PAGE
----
One way to get better at yoga asanas is to imagine it. While I’m not advocating pushing too hard, sometimes just imagining you can go further into a pose will get you there. It gives you the will to try just a little harder. For example, if you’re doing Bow, visualize the beauty of the pose: the graceful arc formed by the arch of the back, the legs lifted high, feet moving back to open the chest. Then make your body into that shape—not violently or suddenly, but using your intelligence, your breath, and gradual movements from the inside to achieve the best pose possible.
So next time you’re doing a pose you find difficult, instead of doing it halfheartedly, thinking, “I can’t do this pose,” try this little trick of mine. Say to yourself, “I can do it.” Use your mind’s eye to see yourself a little deeper in the pose and then go there.
By the way, this will also help you hold a pose longer. Summon up your will power, take deep, even breaths, and see yourself holding it longer, a second at a time. You’ll be pleasantly surprised when you see just how well you can do!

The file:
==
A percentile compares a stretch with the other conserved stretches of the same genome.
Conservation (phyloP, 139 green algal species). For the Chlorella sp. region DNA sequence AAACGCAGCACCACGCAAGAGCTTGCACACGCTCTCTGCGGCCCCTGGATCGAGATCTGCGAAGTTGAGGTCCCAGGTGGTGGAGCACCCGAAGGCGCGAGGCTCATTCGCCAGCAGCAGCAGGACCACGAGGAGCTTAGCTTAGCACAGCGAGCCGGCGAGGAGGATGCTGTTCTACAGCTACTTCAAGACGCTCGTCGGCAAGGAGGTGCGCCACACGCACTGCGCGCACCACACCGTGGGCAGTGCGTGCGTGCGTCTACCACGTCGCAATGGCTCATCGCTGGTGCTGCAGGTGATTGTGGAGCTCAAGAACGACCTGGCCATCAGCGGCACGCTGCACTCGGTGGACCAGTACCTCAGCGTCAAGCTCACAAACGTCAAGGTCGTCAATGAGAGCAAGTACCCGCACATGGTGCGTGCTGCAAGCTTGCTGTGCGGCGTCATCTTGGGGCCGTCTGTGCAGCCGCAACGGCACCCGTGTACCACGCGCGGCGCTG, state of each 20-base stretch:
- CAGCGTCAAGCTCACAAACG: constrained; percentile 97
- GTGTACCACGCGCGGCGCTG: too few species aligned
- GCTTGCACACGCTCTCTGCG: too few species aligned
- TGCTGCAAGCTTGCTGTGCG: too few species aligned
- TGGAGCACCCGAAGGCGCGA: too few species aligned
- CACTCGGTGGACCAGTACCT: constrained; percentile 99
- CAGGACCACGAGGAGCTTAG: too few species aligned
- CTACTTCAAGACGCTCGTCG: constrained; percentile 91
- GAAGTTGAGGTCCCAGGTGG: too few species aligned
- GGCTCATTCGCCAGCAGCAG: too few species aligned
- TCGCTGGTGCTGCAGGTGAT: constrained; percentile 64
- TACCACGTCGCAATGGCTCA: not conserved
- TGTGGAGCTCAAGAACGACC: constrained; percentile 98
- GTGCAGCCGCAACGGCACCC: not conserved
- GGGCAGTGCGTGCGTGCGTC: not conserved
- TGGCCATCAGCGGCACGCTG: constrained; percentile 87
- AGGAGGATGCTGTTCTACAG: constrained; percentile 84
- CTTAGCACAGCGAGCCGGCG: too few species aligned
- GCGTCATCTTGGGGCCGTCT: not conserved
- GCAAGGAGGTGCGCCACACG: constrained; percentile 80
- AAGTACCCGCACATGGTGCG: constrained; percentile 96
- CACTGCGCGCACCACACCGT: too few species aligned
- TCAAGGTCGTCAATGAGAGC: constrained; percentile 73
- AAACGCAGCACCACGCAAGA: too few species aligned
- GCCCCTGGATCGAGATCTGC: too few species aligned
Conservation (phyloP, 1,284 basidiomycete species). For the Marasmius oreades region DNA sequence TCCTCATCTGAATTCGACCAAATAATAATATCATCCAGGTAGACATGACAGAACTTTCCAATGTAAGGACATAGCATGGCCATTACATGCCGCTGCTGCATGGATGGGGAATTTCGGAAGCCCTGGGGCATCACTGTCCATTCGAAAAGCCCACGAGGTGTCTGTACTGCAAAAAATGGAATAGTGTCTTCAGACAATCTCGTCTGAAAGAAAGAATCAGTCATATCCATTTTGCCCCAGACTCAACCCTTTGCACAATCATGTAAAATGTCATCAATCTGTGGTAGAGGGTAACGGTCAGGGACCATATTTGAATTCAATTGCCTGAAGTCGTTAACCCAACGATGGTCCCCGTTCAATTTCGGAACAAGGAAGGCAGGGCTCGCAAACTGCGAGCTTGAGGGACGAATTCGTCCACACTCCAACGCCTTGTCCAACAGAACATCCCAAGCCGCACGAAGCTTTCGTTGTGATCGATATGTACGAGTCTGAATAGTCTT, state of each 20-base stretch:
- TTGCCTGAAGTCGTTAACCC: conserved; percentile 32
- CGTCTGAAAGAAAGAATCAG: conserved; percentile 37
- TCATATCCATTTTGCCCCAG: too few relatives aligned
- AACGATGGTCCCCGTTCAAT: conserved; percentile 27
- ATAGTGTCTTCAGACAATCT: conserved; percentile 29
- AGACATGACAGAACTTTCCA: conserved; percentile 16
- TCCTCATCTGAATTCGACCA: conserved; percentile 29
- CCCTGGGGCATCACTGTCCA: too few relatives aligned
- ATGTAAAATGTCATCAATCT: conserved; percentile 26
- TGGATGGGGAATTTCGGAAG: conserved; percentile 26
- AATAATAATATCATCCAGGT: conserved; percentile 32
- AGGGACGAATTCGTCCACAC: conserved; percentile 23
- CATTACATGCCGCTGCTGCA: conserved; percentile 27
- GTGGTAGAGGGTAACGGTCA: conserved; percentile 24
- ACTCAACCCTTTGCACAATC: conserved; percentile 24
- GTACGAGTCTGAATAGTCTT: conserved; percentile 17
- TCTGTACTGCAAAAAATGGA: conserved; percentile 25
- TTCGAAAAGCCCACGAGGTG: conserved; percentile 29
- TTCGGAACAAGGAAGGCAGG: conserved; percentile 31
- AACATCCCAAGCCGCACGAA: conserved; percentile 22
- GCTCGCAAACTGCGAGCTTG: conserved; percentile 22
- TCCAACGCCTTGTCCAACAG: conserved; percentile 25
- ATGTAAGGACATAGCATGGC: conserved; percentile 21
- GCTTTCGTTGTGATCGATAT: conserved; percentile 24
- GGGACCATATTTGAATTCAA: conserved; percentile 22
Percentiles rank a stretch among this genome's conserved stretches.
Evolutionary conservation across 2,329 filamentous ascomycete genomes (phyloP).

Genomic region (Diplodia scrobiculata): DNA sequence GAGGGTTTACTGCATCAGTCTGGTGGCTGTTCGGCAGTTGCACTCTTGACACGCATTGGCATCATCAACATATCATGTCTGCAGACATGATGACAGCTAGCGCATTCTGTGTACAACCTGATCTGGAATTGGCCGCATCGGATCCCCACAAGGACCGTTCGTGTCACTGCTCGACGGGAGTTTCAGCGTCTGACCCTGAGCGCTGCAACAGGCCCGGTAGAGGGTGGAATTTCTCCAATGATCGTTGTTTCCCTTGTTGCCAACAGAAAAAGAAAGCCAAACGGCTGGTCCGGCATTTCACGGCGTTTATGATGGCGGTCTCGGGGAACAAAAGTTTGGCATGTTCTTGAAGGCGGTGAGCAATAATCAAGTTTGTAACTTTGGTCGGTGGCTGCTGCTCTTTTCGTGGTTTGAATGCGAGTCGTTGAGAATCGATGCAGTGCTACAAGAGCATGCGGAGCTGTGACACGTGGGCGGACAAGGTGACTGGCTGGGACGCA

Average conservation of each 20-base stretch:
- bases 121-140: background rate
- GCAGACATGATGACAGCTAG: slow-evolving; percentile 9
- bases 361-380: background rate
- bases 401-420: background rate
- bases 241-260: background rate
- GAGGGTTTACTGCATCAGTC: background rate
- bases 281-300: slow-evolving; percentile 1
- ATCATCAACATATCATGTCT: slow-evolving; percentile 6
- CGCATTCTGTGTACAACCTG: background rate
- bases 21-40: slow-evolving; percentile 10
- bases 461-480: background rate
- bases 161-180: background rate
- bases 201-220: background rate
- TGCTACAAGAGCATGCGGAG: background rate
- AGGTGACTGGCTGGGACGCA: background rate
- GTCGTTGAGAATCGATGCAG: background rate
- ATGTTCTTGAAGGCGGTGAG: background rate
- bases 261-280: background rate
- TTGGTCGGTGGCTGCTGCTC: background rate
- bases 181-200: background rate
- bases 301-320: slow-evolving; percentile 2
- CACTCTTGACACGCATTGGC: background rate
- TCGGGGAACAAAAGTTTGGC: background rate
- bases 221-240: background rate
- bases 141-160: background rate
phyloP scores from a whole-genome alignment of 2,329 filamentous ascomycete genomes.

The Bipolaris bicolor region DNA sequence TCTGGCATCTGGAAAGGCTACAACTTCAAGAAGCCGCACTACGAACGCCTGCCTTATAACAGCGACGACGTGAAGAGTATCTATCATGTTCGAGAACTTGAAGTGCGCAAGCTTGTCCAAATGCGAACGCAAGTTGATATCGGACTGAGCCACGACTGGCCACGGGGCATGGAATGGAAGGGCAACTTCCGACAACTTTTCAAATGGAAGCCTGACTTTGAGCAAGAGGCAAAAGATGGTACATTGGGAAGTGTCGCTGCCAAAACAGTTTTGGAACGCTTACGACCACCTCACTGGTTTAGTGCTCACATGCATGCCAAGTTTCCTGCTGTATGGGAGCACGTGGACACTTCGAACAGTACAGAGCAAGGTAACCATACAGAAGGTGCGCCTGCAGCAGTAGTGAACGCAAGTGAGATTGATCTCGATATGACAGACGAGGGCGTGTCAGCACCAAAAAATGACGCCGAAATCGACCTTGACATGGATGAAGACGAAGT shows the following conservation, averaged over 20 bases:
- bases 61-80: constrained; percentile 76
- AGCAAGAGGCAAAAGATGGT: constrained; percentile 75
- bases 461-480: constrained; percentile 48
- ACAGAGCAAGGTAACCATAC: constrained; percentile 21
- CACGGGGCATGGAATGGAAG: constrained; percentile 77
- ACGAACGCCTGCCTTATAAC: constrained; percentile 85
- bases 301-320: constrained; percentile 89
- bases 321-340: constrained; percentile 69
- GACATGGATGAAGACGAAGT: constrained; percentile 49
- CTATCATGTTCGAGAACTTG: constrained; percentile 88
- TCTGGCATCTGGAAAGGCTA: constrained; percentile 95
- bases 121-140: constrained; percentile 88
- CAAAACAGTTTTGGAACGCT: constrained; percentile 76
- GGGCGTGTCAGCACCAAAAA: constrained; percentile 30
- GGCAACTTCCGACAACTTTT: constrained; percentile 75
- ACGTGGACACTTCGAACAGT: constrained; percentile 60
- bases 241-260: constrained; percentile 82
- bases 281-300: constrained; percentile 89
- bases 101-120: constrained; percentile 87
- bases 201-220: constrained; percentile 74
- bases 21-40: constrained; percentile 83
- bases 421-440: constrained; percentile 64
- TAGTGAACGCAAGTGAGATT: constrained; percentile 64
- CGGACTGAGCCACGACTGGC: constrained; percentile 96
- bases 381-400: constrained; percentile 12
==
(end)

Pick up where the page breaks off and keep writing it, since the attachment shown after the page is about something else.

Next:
Some yoga poses are easy for us; we like doing them and practice them regularly. At that point when the pose becomes easy for you, it’s time to find another pose!
Let’s say you learned a new pose yesterday that was quite hard for you. When it comes time to do it today, you’re reluctant. You know how stiff you were in that pose, how little movement you got, and it felt uncomfortable. So you’re inclined to skip that one. Those are just the poses that your body needs.
If you persevere to learn a new pose, you’ll go through different stages. The first stage of reluctance usually lasts about a month. But as your body loosens up, you’ll move into the second stage. The pose becomes tolerable and your body and mind no longer resist so much. This stage may last another six weeks or so, getting better and better. Finally, you’ll get to stage three; the pose will be quite pleasant and enjoyable.
Try to imagine it. While I’m not advocating pushing too hard, sometimes just imagining you can go further into a pose will get you there. It gives you the will to try just a little harder.”
Relax as you practice. Don’t stress about how stiff you are; just watch your breath; notice how it affects your body, and let it help you open and release into the pose.
So next time you’re doing a pose you find difficult, instead of doing it halfheartedly, thinking “I can’t do this pose,” remember these tips. And be careful to follow all the safety guidelines, especially the most important principle which is to listen carefully to your body and never push your body beyond its limits.